Smell My Feet, Indeed.

Oh man, do I love Halloween. Not only do I get to dress up in a ridiculous costume (hopefully this year, I can pull off Hawkeye—no, not Alan Alda or Daniel Day-Lewis, but Clint Barton), but I can also use the time of year as an excuse to watch as many horror flicks as I can in my free time. Honestly, I try to do that all year round anyway, but throughout the month of October, it’s officially sanctioned, nay, encouraged! So, for my next few posts, I’ll be updating about whatever spook-a-blasts make their way into my DVD player. I’ll look for the comic book connections wherever I can find them, I promise.


This movie, written and directed by X2/Superman Returns screenwriter Michael Dougherty and produced by Bryan Singer, was originally supposed to be released theatrically a few years back (I first saw the trailer when I was living in my last apartment, which would most likely make it 2007 or so). Warner Brothers pulled it from their schedule at the last minute, saying it would be released the following year, then…nothing. It kept getting pushed back further and further, all the while building up fan buzz from special screenings and convention appearances by the director and stars. It finally came to DVD riding a crazy crest of hype two weeks ago. I suppose I can justify this one, since it’s made by a couple of guys with high profile comic book movies under their belts, and it pays tribute to stuff like EC Comics with its structure and comic-style opening credits (much of the action takes place on Warren Street, presumably named for the publisher of Creepy, Eerie, and Vampirella). Also, DC/Wildstorm produced a graphic novel adaptation, so there you go.

The sort-of anthology style film follows four intertwined tales of terror that take place in the same neighbourhood on All Hallows’ Eve. Dylan Baker plays a murderous school principal, Anna Paquin appears in a redo of "Little Red Riding Hood", an urban legend about a school bus full of drowned troublemakers figures into a nasty prank, and a mean old man who hates the holiday is tormented by a diminutive, sack-headed spirit of Halloween (I think that’s what he’s supposed to be, anyway).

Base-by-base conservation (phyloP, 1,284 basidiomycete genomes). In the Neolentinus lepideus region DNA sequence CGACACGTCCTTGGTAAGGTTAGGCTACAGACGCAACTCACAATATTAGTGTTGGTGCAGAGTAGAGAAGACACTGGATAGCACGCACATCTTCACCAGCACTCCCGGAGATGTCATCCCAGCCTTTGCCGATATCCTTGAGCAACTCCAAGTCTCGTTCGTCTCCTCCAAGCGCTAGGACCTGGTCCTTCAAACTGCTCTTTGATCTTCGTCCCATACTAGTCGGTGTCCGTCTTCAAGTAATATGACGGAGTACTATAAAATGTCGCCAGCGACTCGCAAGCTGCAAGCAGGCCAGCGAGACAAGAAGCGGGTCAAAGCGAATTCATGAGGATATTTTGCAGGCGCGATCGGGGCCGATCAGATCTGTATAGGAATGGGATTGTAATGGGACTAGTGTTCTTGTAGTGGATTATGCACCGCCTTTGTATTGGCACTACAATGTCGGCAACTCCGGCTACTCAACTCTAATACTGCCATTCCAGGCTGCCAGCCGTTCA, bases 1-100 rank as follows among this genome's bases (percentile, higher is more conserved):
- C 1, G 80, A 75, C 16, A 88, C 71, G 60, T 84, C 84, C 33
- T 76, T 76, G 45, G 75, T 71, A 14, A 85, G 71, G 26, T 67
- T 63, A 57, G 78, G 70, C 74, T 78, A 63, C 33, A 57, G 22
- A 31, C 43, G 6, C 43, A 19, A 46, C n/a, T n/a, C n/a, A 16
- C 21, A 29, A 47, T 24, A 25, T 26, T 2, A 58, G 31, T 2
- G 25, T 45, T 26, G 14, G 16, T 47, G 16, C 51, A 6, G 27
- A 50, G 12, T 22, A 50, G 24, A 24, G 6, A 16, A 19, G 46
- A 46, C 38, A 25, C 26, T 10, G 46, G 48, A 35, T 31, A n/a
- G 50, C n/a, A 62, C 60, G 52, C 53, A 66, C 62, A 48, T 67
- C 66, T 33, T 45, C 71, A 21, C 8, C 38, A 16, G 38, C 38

I really do feel like the filmmakers had their hearts in the right place with this one; clearly, they love the Halloween season and all the morbid traditions that surround it. Sadly, this movie, which somehow manages to feel way too long even though it only lasts 82 minutes, missed the mark for me. None of the four stories feel very developed in any satisfactory way, and their quality is uneven as all hell. The opening segment with Dylan Baker ends far too quickly on an unsatisfying twist, but then his character returns in the Anna Paquin segment in a way that doesn’t fit his earlier modus operandi at all and feels at odds with the Red Riding Hood legend. The segment about the school bus has promise, but is a bit half-baked, and the comeuppance the pranksters receive seems pretty harsh. Bryan Cox nearly saves the final installment with his raspy, wheezy, performance as mean old Mr. Kreeg, but we’re barely introduced to him before he’s being terrorized by the mischievous imp, so why should we care what happens to him? There’s also a framing sequence involving a grown-up couple who go trick-or-treating, which is confusing enough already, but then gets even more confusing when one of them meets an awful fate (at the hands of sack-headed “Sam”) for no apparent reason. The type of horror stories the film is attempting to evoke have a certain Old Testament flair to them, where bad people are punished in suitably gruesome, ironic fashion, but the evils that befall Trick R Treat’s cast seem way too arbitrary to work as an homage.

Trick R Treat is a very well made picture, with a better-than-average cast, eye-catching cinematography, and lots of spooky atmosphere. However, Dougherty and company spent too much time focusing on the style when they should have paid better attention to the substance. Not one character leaves an impression, and not one plot twist or scare is memorable. It’s like they made a movie that you could play on a big screen at a high school Halloween dance, where you don’t have to worry about following the plot but will be treated to some appropriately seasonal imagery if you turn towards it once in a while. Trick R Treat’s glossy production may go down like so much Halloween candy, but its lack of a nourishing screenplay gave me a tummy-ache.

PS: If you’ve really got a hankering for this sort of thing, do yourself a favour and check out 1982’s Creepshow, written by Stephen King and directed by George A. Romero. It pulls off the EC comics horror anthology homage much more successfully, with lots of tongue-in-cheek humour, awesome makeup effects by Tom Savini and a great cast that includes Adrienne Barbeau, Ted Danson, Ed Harris, Leslie Nielsen, Hal Holbrook, and even King himself! Bonus points if you can scare up a copy of the graphic novel adaptation, illustrated by genre legend Berni Wrightson.